Author: Brie Spangler
Publisher: Knopf Books
Length: 305 Pages
Category: Young Adult/Teen Fiction
At a Glance: One of the best YA trans stories I’ve read all year.
Reviewed By: Ben
Blurb: Tall, meaty, muscle-bound, and hairier than most throw rugs, Dylan doesn’t look like your average fifteen-year-old, so, naturally, high school has not been kind to him. To make matters worse, on the day his school bans hats (his preferred camouflage), Dylan goes up on his roof only to fall and wake up in the hospital with a broken leg—and a mandate to attend group therapy for self-harmers.
Dylan vows to say nothing and zones out at therapy—until he meets Jamie. She’s funny, smart, and so stunning, even his womanizing best friend, JP, would be jealous. She’s also the first person to ever call Dylan out on his self-pitying and superficiality. As Jamie’s humanity and wisdom begin to rub off on Dylan, they become more than just friends. But there is something Dylan doesn’t know about Jamie, something she shared with the group the day he wasn’t listening. Something that shouldn’t change a thing. She is who she’s always been—an amazing photographer and devoted friend, who also happens to be transgender. But will Dylan see it that way?
Review: Let me just say this, because apparently there was some confusion among quite a few readers who picked up this story: this is not a Beauty and the Beast retelling. I’m sorry if you thought so, but not everything with a tall, ugly dude and the word ‘beast’ in the title is about Belle and the manbearpig. Sure, it has some similarities. The beast, or Dylan, is a tall, hairy, and (he thinks) ugly teenager, who has some serious self-esteem and anger issues. But that’s where the similarities end. Dylan’s fifteen and doesn’t have a prince’s privilege. His father was lost to cancer and his mother struggles to put enough food on the table.
At school Dylan is mocked constantly and kept in his place by a veiled group effort, but everyone’s too afraid of him to outright gang up on him. His best friend is the school’s most popular boy, but even he has some serious problems (and is probably sociopathic). When the school bans hats, Dylan falls off the roof and ends up in the hospital and enrolled into a self-harm group therapy session—where he meets Jamie.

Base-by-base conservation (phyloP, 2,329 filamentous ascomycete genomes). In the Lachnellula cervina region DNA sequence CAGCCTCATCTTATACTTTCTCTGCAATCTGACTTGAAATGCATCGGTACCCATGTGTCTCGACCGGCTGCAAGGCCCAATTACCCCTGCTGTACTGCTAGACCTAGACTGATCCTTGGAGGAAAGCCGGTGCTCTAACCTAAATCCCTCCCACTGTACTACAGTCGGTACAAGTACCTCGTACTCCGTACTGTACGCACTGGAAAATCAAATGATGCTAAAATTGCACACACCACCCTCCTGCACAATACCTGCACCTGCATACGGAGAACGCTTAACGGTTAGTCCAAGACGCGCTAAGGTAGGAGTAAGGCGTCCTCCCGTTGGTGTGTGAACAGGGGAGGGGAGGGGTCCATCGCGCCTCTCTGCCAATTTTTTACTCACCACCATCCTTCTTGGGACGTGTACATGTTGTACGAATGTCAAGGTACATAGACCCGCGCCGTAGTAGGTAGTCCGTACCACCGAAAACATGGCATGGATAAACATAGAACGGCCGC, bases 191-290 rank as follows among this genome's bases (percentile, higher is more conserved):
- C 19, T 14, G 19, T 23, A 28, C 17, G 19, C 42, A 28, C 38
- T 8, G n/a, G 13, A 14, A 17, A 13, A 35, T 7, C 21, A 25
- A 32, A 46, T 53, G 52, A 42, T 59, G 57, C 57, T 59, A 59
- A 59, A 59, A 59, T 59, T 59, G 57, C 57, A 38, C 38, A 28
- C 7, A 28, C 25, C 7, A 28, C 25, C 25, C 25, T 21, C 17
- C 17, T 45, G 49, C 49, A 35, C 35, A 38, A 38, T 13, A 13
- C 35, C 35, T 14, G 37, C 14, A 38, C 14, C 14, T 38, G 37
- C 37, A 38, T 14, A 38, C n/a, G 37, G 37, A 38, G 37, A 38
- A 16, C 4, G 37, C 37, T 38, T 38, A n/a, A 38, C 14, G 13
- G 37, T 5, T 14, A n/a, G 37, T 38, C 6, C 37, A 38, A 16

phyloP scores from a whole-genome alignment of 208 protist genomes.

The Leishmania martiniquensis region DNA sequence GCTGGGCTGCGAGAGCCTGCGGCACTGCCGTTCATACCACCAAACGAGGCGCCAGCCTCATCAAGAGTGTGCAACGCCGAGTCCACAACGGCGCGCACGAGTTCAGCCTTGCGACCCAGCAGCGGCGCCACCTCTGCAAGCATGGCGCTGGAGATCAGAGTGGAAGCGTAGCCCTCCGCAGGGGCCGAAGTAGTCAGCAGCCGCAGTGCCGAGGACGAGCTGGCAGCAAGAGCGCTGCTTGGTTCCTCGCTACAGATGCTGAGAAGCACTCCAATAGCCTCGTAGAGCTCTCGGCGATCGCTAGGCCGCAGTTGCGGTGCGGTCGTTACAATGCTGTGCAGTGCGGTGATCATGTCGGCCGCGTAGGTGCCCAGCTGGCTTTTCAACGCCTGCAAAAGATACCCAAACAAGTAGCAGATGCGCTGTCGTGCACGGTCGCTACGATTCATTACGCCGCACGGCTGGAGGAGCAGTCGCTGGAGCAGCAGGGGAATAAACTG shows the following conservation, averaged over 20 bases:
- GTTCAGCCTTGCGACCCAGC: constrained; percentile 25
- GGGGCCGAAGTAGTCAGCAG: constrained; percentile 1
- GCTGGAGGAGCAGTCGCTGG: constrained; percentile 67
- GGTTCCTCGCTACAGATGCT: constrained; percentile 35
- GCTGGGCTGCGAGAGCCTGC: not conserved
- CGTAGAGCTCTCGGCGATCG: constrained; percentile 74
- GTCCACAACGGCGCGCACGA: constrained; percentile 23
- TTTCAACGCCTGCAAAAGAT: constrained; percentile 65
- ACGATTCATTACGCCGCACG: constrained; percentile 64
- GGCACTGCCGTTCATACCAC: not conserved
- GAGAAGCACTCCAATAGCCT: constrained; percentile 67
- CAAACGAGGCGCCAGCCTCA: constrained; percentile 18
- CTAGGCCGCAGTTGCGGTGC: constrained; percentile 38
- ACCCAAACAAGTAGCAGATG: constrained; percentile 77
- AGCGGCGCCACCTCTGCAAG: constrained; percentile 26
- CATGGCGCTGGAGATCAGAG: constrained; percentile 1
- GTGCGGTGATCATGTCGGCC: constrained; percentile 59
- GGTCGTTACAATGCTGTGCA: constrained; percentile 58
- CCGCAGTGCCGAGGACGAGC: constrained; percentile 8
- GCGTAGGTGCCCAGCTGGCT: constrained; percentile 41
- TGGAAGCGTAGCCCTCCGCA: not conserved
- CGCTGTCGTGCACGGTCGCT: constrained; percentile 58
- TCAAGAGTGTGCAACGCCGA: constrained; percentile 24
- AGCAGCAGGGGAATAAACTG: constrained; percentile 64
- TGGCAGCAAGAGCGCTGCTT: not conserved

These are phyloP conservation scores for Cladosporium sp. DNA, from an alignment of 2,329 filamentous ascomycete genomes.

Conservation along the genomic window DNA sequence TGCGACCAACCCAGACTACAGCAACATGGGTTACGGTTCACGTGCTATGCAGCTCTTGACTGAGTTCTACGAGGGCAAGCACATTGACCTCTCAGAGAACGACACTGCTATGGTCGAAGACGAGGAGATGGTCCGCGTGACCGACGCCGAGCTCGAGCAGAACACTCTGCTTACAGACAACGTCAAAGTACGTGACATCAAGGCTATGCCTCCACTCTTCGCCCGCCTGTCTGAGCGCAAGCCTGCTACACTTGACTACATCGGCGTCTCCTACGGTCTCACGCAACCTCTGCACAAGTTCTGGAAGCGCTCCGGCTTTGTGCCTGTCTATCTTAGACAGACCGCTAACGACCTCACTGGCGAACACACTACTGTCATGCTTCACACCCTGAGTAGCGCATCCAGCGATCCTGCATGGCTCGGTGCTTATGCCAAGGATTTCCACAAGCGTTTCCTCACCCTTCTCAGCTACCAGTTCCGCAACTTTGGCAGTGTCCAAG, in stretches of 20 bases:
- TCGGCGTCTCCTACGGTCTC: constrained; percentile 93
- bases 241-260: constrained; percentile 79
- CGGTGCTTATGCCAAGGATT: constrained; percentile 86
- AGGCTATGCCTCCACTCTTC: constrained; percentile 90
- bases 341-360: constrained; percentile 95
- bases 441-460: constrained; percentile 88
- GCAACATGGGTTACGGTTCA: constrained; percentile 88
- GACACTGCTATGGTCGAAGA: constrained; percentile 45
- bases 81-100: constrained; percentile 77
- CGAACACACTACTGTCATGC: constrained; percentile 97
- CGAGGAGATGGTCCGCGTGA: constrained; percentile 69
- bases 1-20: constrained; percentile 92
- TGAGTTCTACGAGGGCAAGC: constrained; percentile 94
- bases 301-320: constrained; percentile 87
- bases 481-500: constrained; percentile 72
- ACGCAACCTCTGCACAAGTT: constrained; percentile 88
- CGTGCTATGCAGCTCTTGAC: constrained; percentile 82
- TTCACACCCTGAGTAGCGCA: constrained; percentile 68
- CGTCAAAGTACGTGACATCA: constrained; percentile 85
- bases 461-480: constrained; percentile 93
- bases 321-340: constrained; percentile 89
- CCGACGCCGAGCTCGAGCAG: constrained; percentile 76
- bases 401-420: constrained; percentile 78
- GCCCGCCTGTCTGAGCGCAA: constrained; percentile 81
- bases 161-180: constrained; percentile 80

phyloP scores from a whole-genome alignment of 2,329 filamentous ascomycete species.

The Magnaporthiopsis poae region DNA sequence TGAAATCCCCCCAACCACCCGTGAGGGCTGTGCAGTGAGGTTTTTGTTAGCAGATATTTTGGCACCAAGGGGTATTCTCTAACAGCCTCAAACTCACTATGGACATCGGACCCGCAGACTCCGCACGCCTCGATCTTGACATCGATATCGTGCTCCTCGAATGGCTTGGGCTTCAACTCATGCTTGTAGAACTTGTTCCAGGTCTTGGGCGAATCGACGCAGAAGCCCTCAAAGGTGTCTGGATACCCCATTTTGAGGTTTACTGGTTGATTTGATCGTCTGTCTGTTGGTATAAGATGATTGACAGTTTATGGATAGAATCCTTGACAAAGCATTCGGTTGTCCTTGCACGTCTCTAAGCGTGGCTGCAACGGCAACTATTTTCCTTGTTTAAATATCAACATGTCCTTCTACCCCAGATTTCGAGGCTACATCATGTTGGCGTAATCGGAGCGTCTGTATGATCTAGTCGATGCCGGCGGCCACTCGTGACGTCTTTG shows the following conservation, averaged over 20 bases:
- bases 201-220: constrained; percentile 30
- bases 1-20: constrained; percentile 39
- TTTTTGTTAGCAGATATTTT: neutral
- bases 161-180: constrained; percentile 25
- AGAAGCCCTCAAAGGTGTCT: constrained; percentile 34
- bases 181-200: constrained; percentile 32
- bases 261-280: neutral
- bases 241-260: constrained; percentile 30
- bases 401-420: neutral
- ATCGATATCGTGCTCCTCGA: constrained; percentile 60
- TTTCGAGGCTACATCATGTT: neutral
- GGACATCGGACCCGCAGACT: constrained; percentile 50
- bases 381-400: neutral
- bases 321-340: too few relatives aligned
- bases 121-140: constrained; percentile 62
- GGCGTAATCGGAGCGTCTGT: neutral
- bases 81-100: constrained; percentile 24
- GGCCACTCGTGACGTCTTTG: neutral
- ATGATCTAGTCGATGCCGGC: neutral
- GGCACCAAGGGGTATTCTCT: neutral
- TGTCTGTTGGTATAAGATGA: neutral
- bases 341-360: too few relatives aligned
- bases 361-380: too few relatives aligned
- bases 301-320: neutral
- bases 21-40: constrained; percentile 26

Jamie forces Dylan to confront his dysphoria, and something about her frankness, quirky sense of fun, and down-to-earth approach has him head over heels, but not in a falling-off-the-roof kinda way.
The blurb does reveal Jamie is trans, so I’m less inclined to be huffy about the revelation of her transness being a main plot point. To be honest, we spend only a miniscule amount of time focused on Jamie and her experiences. Most of the plot revolves around Dylan: his body dysphoria, his teenage mood swings, and his anger issues. Jamie just happened into his life at the right (and wrong) moment. She also ends up being the most normal person in the entire book.
I was extremely disappointed in Dylan’s best friend and Dylan’s mom. They were pretty horrible people—in a lot of ways—but made to be sympathetic in the story. Yes, I could understand their motivations, but they ultimately hurt Dylan and hindered his growth.
Dylan’s mom was overbearing and even flat out lied to Dylan. My own mother has lied to me in such a manner before, and that’s something you never forget (even with hindsight), no matter how well intentioned your parents are. But she is right in one thing: Dylan looks just like his dad.
A lot of Dylan’s issues have to do with his deceased father, who died when he was two-years old. We quickly get the idea that if Dylan’s dad were still alive, none of Dylan’s problems would be relevant. A glimpse of his ideal family life: not struggling for money, the house would have been worked on, and most importantly, Dylan would have had a role model, someone who looked just like him. He wouldn’t have felt so alone.
But sometimes you roll the black dice.
The real win for me in this story was the voice. Dylan’s voice was intimate and felt completely like a fifteen-year old boy to me. He was thoughtful and quirky and angry, and despite his pain he had a decent sense of humor. This novel did have an emerging relationship, but I wouldn’t call it a Romance. Most of the important issues didn’t have to do with Dylan and Jamie at all. I did feel a bit sorry for Jamie—what does she get out of this mess of a boy?—but she was exactly the right person to help him. Eventually, Dylan realizes he may not be able to ‘cure’ his ugliness on the outside, but he can work on his inner ugliness. Some people never figure that one out.
I’d be very much interested in a glimpse of his college years.
You can buy Beast here: